Such technologies can create an ecosystem of teachers, educators, researchers who can work towards furthering educational goals
We have all embraced education as the pathway to success and progress. Yet the path itself is still shrouded in ambiguity. Countless initiatives and varying methodologies of teaching in India—in fact, across the globe—have sought to define or find that path, but with mixed success at best. These well-intentioned initiatives have evolved with time, and today’s proposed solutions are anchored in this generation’s technology.
However, most researchers who have spent decades researching and developing technologies for teaching and learning understand that technology cannot be the standalone answer to the challenges faced by India’s education sector. It can be an important part of the solution, if it is used in the service of sound educational goals, developed specifically for a well-defined target audience, supported by significant professional development of teachers, and informed by what we know about how people learn.
The technology we leverage in the classroom is only as valuable as the learning outcomes of the students who use it.
The best solutions and innovations in terms of course design, modalities and offerings should be informed by research, before they are rolled out and incorporated in our schools. We must build upon existing findings and embark on new research to develop thoughtful pedagogical design, which, in turn, can lead to high-quality learning experiences with authentic hands-on learning, conceptual learning and integration of educational technologies. This process leads us to draw upon new technologies that challenge young minds in complex virtual scenarios, provide real-time feedback based on performance, engage students through games and other meaningful media, and connect learners within the classroom and around the world.
The recently launched Connected Learning Initiative-x, or CLIx—by Tata Trusts, TISS (Tata Institute of Social Sciences) and MIT (Massachusetts Institute of Technology)—looks at equipping students with the skills they need using a foundation built upon best practices in research and technology. The pilot programmes of such technologies have shown promise. However, the true success of this effort is not simply measured by student learning outcomes around content knowledge (they should be better at biology, for example), or even mastery of a set of complex 21st century skills (combining technology, interpersonal and intellectual skills). But we also need to consider the outcomes pertaining to teachers’ skills, changes in the school system and the capacity for further change. Results like teachers’ proficiency in teaching blended learning experiences with hands-on and active learning and education technology, and the readiness of the government and private institutions to increase education technology infrastructure available in schools to support these types of learning experiences must also be taken into account as validation of success.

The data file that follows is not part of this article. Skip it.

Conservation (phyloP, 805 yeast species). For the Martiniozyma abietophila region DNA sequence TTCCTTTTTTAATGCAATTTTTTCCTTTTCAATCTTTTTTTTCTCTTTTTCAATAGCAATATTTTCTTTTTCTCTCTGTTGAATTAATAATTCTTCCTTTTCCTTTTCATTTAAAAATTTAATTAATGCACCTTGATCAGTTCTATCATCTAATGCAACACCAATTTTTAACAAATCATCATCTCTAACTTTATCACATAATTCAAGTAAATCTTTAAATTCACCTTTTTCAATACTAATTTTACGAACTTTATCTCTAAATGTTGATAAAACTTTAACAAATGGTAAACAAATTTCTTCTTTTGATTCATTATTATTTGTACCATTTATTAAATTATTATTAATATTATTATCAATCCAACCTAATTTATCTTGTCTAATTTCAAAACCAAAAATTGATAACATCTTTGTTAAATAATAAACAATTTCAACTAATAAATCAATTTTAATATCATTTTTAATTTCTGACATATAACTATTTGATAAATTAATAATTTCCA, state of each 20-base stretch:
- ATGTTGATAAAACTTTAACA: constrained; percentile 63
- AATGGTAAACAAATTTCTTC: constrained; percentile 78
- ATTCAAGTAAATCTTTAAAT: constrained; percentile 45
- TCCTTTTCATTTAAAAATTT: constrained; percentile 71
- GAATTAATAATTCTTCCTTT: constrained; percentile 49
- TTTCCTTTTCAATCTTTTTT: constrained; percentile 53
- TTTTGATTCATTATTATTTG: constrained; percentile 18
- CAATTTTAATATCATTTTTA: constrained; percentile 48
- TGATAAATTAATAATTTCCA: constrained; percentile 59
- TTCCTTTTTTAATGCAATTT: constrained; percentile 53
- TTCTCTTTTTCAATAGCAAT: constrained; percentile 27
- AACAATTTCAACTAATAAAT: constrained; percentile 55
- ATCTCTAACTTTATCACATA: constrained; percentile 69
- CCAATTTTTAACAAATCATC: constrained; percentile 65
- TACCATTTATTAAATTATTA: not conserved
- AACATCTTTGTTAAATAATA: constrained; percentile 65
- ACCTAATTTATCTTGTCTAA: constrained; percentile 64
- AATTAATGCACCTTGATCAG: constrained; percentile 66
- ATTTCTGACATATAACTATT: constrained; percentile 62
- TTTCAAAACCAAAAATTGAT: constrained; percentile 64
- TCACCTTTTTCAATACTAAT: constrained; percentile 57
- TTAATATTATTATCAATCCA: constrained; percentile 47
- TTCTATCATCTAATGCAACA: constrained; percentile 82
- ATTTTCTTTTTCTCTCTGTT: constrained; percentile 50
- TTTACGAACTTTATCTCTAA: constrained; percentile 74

Whether it be educators, students, parents, the government or private institutions, the common end goal we are all aiming for is beyond academic performance—education provided should lead to development of values, citizenship, professional skills and competencies to enable Indian youth to be successful members of the workforce and society.
This introduction of results-oriented technology in education must eventually lead to long-term change in the education space, and create an ecosystem of teachers, educators, researchers, etc, who believe in the meaningful use of technology to further educational goals.
By Eric Klopfer
The author is professor and director of the Scheller Teacher Education Program and The Education Arcade at Massachusetts Institute of Technology, US. He is the co-principal investigator of the Connected Learning Initiative (CLIx), an initiative by Tata Trusts, MIT and TISS